(ORDO NEWS) — When in 58 BC. e. Julius Caesar began his military campaign in Gaul, no one expected that in just two years he would conquer almost the entire region.
At the news of the great victory of Caesar, the Senate, at the request of Crassus and Pompey, two triumvirs who were in the capital, announced two weeks of thanksgiving prayers and games.
Caesar, despite the conquest and great wealth, still had to constantly fight against numerous uprisings that broke out in different regions of the conquered lands.
One of the most rebellious tribes were the so-called Venetians who inhabited Armorica, a historical region in the northwest of present-day France.
The Venetians were powerful mainly due to their impressive navy and close trade relations with Dumnonia, the British kingdom in southern Britain, and with the Durotrig tribe, which were located further east, in what is now Hampshire.
In 56 BC. e. the aforementioned Venetians (called “children of the sea”) declared war on Rome; the Gauls were supported by many neighboring tribes. Caesar, wanting to defeat enemies not only on land, built a navy that allowed him to completely defeat the Venetians.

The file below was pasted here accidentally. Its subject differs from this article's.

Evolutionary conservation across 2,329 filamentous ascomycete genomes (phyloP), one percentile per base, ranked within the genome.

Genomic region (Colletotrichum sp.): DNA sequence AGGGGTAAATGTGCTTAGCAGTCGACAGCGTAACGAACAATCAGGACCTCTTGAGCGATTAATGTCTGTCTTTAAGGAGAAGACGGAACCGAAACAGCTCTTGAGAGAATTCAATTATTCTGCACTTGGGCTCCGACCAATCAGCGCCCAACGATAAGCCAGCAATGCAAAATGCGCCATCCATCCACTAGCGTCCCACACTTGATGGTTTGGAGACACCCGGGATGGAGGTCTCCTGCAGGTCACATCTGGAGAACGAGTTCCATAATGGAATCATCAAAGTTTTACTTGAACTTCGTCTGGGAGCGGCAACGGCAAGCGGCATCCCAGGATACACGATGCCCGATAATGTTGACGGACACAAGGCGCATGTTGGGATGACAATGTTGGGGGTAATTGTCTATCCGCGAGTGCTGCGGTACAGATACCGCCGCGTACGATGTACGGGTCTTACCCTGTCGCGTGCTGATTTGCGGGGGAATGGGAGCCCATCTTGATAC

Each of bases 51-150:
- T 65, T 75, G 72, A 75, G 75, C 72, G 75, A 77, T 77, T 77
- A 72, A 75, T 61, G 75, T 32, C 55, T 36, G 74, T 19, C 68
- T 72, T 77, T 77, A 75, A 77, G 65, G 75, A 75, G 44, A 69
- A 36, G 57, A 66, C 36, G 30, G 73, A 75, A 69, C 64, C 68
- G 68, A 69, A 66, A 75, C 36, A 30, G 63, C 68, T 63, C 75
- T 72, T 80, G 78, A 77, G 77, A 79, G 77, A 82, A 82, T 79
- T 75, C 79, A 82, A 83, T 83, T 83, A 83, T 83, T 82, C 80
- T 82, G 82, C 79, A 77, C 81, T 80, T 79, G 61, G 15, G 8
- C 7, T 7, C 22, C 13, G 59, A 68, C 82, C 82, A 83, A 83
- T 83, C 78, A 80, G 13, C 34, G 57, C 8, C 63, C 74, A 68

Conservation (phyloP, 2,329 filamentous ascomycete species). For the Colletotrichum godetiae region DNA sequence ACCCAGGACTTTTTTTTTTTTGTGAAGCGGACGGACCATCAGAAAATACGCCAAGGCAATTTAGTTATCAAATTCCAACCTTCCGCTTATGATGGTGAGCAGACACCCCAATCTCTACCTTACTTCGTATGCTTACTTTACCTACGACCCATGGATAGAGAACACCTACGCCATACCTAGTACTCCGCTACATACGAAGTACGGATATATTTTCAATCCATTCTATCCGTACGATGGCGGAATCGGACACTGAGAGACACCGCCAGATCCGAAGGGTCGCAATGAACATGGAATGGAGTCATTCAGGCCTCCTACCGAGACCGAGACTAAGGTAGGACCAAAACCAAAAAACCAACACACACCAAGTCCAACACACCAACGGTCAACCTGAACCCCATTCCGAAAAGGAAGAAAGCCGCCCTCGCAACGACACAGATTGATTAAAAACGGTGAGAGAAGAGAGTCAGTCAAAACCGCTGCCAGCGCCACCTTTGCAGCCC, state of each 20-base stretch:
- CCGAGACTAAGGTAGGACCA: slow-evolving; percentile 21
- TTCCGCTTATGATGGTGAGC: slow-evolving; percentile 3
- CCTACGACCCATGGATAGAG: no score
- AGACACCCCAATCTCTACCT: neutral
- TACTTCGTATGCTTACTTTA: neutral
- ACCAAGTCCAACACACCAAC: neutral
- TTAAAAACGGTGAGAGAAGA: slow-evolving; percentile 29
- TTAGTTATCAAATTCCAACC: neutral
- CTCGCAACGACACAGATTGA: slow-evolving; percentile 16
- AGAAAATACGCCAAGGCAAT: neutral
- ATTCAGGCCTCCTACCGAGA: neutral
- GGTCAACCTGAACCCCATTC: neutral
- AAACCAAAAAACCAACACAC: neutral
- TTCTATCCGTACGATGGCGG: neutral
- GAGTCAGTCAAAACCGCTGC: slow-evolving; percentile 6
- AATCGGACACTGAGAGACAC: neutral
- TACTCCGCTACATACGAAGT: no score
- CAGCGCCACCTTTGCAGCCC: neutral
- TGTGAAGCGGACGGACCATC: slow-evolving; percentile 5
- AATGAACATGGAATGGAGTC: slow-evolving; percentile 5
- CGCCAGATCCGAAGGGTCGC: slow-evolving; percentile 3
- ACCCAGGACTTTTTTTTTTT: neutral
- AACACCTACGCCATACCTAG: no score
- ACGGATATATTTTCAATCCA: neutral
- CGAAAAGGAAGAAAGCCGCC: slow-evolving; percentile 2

Realizing that many Gallic refugees had taken refuge in Britain, and that the locals were constantly supporting the subjugated tribes, Caesar considered invading Britain.
First of all, he wanted to show that the power of Rome extends very far and the enemies will be defeated in any place, wherever they hide. It was also believed that the mysterious island was a source of valuable goods such as: iron, silver, copper, lead, gold, leather, wool and meat.
n addition, Caesar wanted to acquire a mass of new slaves and strengthen his position in the still divided Senate.
Also, perhaps, Caesar was just curious about what is on the previously unvisited island, what peoples inhabit it and what places you can meet there.
At first, Caesar was unable to convince his legions to invade Britain, but eventually fear of the unknown gave way to the prospect of great booty and glory. In 55 BC. e. Caesar, at the head of his army, landed on British soil.
Ultimately, neither of the two expeditions was successful. It wasn’t until nearly a century later that the emperor Claudius undertook another expedition that provided Rome with a new province, Britain.
Contact us: [email protected]